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You would have thought that Formula One boss Bernie Ecclestone would be impressed by appearances. After all, F1 is the most-watched annual sports series and it attracts some of the most image-conscious people in the world. Ecclestone is personal friends with some of the world's most famous stars including Mick Jagger and Eric Clapton. But in fact he doesn't admire glitz and glamour. Quite the opposite indeed as an article by Pitpass' business editor Christian Sylt reveals.
Talking to Sylt recently, Ecclestone went into detail about one of his lesser-known business roles which is that of a hotelier. With a fortune of more than £2.6bn ($4bn) Ecclestone could afford to buy any hotel in the world. However, he didn't choose to buy a seven star property dripping with gold leaf or a boutique bolt-hole for celebrities. Instead, Ecclestone's place is a quaint chalet in the Swiss ski resort of Gstaad. It's not a Grand Dame which is renowned the world over but those who are in the know keep on coming back.
Writing in travel trade magazine Destinations of the World Sylt explains that Bernie's inn is called the Hotel Olden and he bought it with former Ferrari F1 sporting director Marco Piccinini. Partnering with the Italian was a wise choice because, in addition to his racing expertise, Piccinini knows a thing or two about hotels. From 1998 until 2009 he was a board member of SBM, the management company which runs casinos and hotels in Monaco including the renowned Hotel de Paris and Hermitage. The Olden is a much more homely hotel and wouldn't look at all out of place on a picture postcard.
Its roof is in the classic Swiss chalet triangular-shape whilst window boxes brimming with brightly-coloured plants adorn its façade. Its interior is furnished with wood of course and the only thing missing is a cuckoo clock.
"It was a hotel that needed saving. I got involved with it because I had been going there for a long time and it was up for sale. It was a spontaneous purchase," says Ecclestone.
The Olden started life as the Pinte Inn in 1690. In 1895 it was victim of a huge fire in Gstaad. A total of eight houses burned down and only four were rebuilt in stone. The Olden was one of them. Following reconstruction it continued to be operated as an inn and was purchased in 1924 by the Mullener family.
It first became famous for having a rather unique in-house orchestra since Hedi and Nelli, the two daughters of the hotel's owner Marie Mullener, were gifted yodellers. In 1952 the Olden was sold again, this time to Fausto Donizetti who boosted the reputation of its restaurants which stands to this day.
With just 16 rooms the Olden is like a David dominated by local goliaths the Gstaad Palace and the Grand Hotel Bellevue which both boast more rooms and a spa.
"We draw people to our hotel because it is more or less in the middle of town and has been there for 108 years so it has got a decent history. It has got probably the best restaurant around and is a warm cosy hotel," says Ecclestone.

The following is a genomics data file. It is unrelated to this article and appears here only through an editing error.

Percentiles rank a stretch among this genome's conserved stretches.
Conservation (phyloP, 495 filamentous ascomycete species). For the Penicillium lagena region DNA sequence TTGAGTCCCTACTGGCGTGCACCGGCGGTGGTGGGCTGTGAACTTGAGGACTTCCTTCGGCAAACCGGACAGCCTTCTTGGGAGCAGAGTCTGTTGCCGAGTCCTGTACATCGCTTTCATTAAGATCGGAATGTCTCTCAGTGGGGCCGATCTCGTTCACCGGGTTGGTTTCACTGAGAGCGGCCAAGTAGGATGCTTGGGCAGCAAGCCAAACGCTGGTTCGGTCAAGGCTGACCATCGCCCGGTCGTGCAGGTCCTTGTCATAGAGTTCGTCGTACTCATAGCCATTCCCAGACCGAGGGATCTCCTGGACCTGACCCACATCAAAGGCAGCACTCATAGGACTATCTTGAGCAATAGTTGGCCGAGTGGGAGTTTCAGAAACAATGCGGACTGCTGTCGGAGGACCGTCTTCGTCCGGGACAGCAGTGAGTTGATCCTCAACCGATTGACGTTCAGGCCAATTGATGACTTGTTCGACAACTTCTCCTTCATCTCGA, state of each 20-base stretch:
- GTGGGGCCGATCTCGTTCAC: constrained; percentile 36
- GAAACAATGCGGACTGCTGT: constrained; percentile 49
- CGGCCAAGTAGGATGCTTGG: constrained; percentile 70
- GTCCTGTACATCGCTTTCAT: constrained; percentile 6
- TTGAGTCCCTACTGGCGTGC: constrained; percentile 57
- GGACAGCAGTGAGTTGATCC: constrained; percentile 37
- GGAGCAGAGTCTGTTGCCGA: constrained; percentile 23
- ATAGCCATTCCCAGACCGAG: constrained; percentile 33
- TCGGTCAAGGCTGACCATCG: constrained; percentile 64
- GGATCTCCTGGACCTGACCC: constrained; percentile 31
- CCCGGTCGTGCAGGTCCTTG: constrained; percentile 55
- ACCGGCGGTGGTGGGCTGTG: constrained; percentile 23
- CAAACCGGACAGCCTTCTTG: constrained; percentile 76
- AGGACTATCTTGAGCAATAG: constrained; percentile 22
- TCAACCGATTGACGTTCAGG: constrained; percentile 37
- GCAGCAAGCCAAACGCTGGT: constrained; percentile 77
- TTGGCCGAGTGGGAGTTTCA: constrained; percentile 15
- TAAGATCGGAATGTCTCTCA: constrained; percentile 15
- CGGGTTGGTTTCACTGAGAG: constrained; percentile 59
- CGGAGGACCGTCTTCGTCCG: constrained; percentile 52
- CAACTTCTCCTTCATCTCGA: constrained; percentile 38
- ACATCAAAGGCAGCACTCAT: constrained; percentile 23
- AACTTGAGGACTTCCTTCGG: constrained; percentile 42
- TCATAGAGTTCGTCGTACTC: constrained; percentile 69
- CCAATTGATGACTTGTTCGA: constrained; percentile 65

A cosy hotel may seem to be out of place in the turbocharged world of F1 but in fact it fits Ecclestone's personality perfectly. Although he is a billionaire, he doesn't lead a typical tycoon lifestyle.
Son of a Suffolk trawlerman, Ecclestone epitomises rags to riches. He made his first million in the used car trade well over 50 years ago so being wealthy is certainly nothing new to him. Despite turning 82 last year he still works nine to six five days a week and until recently he drove himself to appointments in London. That all changed in 2010 when he was mugged on getting out of his car as he returned home late at night. Home for Ecclestone isn't a palace as he literally lives above the office in a medium-sized penthouse opposite Hyde Park in London.
True to his working-class origins he even gets bottles of milk delivered to his doorstep every day. It is a good illustration of why appearances don't impress him. Ecclestone has been around long enough to be able to see right through them.
Although Ecclestone has amassed a tremendous amount of money, he hasn't forgotten his roots and certainly doesn't approve of unnecessary spending. Sure, he has the obligatory yacht and private plane but they are used to help him do business. Lavish trimmings are thin on the ground. On one occasion in his plane the only drinks Ecclestone had to offer Renault F1 team principal Flavio Briatore were water or coffee. The inflight meal came in the form of a packet of Smarties and a bag of Hula Hoops and Ecclestone even had to rummage around to rustle them up.
Like the yacht and the plane, the Olden is just another business venture to Ecclestone and he told Sylt "I don't like staying in hotels but I have to. The alternative isn't so good. Normally I stay in the same hotels and they give me the same rooms so I know where I am. It is not like an adventure as it was in the early years."
He adds "I don't have any favourite hotels particularly but all the hotels in Asia are good. It is hard to find a bad hotel there."
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